President addresses UO Senate – and perfection

University of Oregon President Michael Gottfredson's first remarks to the UO Senate focused on governance – from the faculty collaboration that he sees as essential for a properly-run campus to the proposed institutional governing boards that he considers an effective response to declining state support for higher education.

The president addressed the state of the UO during his Oct. 11 Senate appearance by defining his view of a public research university. He also introduced himself to the UO's governing body by deadpanning his responsibility for an ideal start to the school year.

(Full text of president's remarks)

"Since I've been here the weather has been perfect – not just good, actually, but perfect," he said. "We've recruited a distinguished group of students and we haven't lost a football game.

"Somebody admonished me to not take credit for things that I don't have any responsibility for, and I'm weighing that," Gottfredson said. "They also said, 'Be careful taking credit for things that might change, because then people would hold you accountable.'

"That is good advice. So I'm not responsible for the weather, I want to make that clear. I think (the weather) is likely to change. The other things, I think we're safe to say are probably going to proceed along."

Gottfredson recognized the UO's distinguished faculty and students, dedicated staff and loyal supporters throughout the state and around the world. Then he told the Senate that his ideas about governance – both the day-to-day academic functions on campus and the UO's bigger-picture relationship with the state – are rooted in the concept of a public research university.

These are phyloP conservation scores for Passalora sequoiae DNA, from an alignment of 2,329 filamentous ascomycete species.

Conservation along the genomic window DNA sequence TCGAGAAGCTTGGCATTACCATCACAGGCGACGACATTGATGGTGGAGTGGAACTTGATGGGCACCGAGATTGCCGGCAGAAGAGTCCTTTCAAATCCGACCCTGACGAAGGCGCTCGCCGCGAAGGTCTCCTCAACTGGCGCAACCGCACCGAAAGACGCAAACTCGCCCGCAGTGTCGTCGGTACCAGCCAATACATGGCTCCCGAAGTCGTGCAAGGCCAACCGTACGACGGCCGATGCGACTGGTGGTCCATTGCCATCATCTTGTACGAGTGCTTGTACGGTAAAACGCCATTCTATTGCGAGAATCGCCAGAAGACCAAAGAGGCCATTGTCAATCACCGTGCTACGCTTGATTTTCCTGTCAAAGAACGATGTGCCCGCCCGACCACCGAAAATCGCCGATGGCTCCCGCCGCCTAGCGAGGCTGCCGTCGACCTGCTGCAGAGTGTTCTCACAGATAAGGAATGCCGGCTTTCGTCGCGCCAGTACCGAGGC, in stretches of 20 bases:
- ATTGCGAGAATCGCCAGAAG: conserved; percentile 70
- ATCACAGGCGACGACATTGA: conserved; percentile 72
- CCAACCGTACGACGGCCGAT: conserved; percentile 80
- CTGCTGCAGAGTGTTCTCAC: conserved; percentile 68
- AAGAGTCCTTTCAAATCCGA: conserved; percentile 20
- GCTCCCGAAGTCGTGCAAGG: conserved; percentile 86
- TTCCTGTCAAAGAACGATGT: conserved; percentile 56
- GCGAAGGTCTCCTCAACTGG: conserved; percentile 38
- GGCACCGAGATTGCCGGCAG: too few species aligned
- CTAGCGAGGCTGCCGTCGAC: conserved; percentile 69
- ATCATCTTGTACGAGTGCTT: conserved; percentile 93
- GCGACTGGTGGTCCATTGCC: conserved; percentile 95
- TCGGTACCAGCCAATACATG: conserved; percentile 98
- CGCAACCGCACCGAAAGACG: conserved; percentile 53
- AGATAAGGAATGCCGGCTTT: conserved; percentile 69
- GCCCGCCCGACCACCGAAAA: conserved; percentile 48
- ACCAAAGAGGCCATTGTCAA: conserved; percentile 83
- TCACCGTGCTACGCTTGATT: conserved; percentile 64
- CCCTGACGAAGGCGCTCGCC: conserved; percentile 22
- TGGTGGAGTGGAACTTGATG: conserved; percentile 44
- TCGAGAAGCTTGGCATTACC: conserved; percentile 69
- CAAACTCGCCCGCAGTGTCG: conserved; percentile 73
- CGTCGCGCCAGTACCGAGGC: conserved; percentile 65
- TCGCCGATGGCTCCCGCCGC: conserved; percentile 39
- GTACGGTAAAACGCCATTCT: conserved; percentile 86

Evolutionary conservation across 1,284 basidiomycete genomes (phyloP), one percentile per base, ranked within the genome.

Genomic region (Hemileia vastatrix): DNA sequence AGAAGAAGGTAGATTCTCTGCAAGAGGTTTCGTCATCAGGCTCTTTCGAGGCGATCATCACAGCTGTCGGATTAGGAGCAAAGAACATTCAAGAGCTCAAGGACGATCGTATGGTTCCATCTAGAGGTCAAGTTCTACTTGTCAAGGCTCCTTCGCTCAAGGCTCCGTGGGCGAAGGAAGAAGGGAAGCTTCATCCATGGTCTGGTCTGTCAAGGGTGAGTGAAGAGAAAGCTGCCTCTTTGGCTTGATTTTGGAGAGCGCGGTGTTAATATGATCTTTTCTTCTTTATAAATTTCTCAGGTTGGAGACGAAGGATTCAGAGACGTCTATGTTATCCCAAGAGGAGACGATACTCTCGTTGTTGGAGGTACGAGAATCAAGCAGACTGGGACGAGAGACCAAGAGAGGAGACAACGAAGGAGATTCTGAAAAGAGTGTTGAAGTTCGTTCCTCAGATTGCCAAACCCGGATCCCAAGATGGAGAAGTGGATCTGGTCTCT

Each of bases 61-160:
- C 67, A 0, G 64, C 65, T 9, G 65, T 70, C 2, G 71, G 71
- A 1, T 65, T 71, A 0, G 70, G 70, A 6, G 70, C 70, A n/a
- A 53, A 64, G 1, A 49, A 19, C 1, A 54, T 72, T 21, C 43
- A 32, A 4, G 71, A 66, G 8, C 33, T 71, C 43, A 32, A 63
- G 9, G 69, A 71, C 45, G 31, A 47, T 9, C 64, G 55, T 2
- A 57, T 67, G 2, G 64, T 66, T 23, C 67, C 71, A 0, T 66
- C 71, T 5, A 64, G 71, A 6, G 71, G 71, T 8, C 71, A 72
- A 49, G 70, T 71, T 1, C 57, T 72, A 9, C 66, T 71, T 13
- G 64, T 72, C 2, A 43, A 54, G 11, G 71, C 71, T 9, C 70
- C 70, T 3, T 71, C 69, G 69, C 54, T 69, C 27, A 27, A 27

"This is one of the nation's premier public research universities," he said. "Every word of that is meaningful to me, and I'm sure it's meaningful to you.

"We value certain things as faculty, as students and staff here. We value discovery and creativity. We admire and reward accomplishment, scholarship and research in creative activities, where peer review is our standard in terms of how we come to judgments.

"As a research university, we also value freedom of inquiry, freedom of expression. We value academic freedom. We value freedom of speech. We value these nearly above all else."

Gottfredson also pointed out the importance of community – "for collegiality, for civility in our interactions" – and emphasized his commitment to meaningful collaboration and active faculty participation in the UO's shared governance model.

"As a public university, we must value – we do value – access for citizens of the state," he said. "Our test for access is (academic) preparation. It's not financial status or stature. That's embedded in our DNA, and so to is the idea of quality. Access without quality is a hollow promise."

The president told the Senate he is "very encouraged" by the work of the Oregon Legislature's special committee on university governance, which has drafted a bill outlining institutional governing boards for the UO and Portland State University. The bill is expected to be introduced during the legislature's 2013 session.

"I'm very optimistic about the process," Gottfredson said. "I think the likelihood of a new set of governance relationships that enhance the public interest is very high."